Presidential trips abroad are notoriously grueling affairs. Schedules are constrained, support staff are limited, and the travel itself takes a physical toll. Jet lag and fatigue are exacerbated by the need to keep local commitments and stay up-to-date with news developments at home. The psychological burden involved in conducting diplomacy with multiple foreign partners across multiple time zones is exhausting, and the potential for mistakes is high. Creature comforts, such as those familiar to President Donald Trump, are in short supply.
Most important, international summits are boring. So it should not come as any surprise that NATO leaders are reportedly pulling out all the stops to make sure that America’s infamously thin-skinned, attention-deficit president is kept engaged and entertained when he lands in Brussels on May 24 for the fourth leg of an itinerary that includes Riyadh, Jerusalem, and Rome, before ending with a G7 meeting in Sicily.
“It’s kind of ridiculous how they are preparing to deal with Trump,” one source briefed on the meeting’s preparations told Foreign Policy, explaining how members of the 28-nation military alliance are preparing to kid-proof Trump’s experience. “It’s like they’re preparing to deal with a child—someone with a short attention span and mood who has no knowledge of NATO, no interest in in-depth policy issues, nothing.”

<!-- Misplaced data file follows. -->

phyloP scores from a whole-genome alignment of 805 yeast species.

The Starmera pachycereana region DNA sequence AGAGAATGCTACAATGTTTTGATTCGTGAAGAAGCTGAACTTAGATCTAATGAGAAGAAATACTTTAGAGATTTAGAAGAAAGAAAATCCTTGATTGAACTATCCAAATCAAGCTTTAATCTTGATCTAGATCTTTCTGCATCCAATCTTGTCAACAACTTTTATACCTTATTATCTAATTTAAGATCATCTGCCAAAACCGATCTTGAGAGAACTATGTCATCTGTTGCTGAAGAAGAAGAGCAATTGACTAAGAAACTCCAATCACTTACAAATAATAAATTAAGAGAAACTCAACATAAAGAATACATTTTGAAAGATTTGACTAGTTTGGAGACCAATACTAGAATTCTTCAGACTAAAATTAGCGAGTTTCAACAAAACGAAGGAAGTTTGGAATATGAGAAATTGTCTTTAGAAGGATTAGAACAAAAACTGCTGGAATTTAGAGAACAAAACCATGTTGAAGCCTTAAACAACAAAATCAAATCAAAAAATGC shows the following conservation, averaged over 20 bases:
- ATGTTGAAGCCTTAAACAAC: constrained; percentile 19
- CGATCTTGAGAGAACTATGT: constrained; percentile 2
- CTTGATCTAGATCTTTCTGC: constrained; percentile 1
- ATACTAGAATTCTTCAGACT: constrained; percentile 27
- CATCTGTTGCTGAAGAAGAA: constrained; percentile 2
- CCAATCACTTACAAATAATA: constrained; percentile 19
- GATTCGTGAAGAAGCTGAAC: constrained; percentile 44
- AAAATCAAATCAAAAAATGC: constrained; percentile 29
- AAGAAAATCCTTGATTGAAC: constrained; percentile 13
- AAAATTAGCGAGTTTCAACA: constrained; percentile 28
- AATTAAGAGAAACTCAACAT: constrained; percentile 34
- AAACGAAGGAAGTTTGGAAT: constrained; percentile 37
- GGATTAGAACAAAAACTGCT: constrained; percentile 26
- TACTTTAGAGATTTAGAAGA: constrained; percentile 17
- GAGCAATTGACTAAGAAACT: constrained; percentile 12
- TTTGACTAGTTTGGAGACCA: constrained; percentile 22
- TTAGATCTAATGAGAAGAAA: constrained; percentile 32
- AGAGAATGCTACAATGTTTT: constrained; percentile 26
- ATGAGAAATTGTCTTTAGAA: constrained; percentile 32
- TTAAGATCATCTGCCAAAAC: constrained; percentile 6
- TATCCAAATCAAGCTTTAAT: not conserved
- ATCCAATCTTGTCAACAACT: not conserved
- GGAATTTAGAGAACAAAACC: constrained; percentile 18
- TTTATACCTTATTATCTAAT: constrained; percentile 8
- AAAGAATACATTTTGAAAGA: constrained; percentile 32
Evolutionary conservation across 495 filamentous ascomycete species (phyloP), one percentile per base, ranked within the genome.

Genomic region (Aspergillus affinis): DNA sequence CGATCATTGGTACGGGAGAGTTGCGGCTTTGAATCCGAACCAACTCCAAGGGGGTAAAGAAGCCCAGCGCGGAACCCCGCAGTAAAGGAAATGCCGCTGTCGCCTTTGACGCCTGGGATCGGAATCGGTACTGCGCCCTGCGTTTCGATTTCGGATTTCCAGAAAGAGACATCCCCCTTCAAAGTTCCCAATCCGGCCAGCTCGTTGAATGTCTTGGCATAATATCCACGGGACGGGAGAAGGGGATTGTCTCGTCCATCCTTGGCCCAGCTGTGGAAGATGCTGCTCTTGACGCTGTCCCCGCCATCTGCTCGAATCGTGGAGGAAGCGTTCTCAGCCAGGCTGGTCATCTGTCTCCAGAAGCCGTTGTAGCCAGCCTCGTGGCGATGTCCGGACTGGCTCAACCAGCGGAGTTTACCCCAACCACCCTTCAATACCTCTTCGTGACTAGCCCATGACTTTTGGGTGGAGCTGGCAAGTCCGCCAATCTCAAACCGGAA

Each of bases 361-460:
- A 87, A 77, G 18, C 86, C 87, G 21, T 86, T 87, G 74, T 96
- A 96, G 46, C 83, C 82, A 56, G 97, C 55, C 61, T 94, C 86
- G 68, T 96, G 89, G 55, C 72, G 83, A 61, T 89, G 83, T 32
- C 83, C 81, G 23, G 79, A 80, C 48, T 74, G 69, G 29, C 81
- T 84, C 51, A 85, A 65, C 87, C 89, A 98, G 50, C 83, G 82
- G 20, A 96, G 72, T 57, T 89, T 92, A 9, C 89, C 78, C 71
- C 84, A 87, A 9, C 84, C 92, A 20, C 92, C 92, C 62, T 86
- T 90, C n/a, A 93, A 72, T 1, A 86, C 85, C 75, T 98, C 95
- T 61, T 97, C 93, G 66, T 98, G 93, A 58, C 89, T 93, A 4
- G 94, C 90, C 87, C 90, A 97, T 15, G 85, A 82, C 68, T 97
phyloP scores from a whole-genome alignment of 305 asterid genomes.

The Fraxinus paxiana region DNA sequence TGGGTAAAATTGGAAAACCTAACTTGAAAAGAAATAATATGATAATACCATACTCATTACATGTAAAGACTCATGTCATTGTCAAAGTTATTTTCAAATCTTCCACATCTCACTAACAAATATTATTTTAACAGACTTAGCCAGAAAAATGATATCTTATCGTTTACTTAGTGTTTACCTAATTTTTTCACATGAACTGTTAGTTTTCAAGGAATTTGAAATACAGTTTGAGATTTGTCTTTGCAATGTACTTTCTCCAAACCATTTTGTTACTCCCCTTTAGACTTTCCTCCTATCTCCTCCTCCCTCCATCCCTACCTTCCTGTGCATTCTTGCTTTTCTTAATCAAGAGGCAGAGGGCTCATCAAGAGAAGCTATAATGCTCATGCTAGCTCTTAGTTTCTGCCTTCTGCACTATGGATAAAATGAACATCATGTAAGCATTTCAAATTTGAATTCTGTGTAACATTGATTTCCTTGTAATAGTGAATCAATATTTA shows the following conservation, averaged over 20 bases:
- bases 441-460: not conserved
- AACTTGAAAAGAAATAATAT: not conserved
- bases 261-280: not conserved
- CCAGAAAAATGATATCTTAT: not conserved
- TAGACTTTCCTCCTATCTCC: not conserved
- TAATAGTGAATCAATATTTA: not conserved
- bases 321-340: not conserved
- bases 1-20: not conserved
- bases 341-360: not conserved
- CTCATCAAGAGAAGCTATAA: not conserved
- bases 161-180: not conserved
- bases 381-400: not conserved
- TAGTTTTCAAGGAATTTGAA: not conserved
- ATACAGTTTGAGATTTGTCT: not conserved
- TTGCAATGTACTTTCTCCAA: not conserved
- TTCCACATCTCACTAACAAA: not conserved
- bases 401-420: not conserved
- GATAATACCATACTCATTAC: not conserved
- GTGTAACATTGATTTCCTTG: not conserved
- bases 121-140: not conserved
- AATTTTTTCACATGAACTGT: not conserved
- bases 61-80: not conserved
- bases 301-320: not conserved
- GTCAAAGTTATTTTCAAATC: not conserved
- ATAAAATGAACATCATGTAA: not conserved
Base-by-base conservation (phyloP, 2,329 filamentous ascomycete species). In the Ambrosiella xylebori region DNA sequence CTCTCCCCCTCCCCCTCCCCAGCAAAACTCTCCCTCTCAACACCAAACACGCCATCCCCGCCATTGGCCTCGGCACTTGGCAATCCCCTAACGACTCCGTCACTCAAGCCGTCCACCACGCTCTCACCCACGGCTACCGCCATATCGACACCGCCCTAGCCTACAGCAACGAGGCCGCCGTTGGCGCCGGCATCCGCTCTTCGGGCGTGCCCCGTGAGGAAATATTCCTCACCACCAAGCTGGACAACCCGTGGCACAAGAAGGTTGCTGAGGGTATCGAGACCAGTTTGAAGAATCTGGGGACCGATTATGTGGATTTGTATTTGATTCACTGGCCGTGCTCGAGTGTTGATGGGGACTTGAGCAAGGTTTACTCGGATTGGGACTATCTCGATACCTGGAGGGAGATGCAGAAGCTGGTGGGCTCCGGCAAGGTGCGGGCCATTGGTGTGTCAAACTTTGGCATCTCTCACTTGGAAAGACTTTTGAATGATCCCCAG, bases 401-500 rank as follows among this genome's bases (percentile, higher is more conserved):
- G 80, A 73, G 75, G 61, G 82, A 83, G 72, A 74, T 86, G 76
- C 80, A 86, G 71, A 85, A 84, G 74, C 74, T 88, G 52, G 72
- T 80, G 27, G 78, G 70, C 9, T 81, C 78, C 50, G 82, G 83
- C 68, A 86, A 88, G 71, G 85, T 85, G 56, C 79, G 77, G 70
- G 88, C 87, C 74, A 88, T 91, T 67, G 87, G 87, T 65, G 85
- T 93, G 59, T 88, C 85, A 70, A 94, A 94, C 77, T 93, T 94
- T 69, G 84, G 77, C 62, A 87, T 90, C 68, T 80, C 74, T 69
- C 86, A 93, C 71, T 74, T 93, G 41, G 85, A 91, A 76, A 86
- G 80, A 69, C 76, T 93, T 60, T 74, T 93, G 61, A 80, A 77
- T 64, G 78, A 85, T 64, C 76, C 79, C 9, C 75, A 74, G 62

The stakes could not be higher for the president’s first international tour. On the campaign trail, Trump turned the North Atlantic Treaty Organization into one of his favorite punching bags—right up there with trade deals, Hillary Clinton, and Mexico. He repeatedly derided the Cold War-era pact as “obsolete” and criticized U.S. allies for not paying their dues, all while extolling the leadership of Russian President Vladimir Putin, who has made weakening the alliance one of his primary foreign policy goals. In early April, Trump seemed to have a change of heart, explaining that the nearly 70-year-old alliance was “no longer obsolete” thanks to him. But NATO members remain on edge, unsure of the president’s commitment.
In their effort to make the usually stuffy affair exciting enough to hold the interest of a easily distracted septuagenarian whose media diet consists primarily of cable news and who prefers “as little as possible” in his daily intelligence briefings, NATO organizers are reportedly asking heads of state to limit themselves to two-to-four minutes of discussion time. “Even a brief NATO summit is way too stiff, too formal, and too policy heavy for Trump. Trump is not going to like that,” Jorge Benitez, a NATO expert with Washington think tank the Atlantic Council, told Foreign Policy.
NATO is also jettisoning the post-meeting readout, known as a declaration, which traditionally outlines the alliance’s strategic stance. One NATO official told F.P. that the decision to scrap the declaration was rooted in the fact that the meeting isn’t a full summit, telling the outlet, “This meeting is just much more focused.” But other officials credited the change to Trump’s incoherent foreign policy toward Europe, explaining simply that “they’re worried Trump won’t like it.”
This piece was originally published at Vanity Fair's The Hive.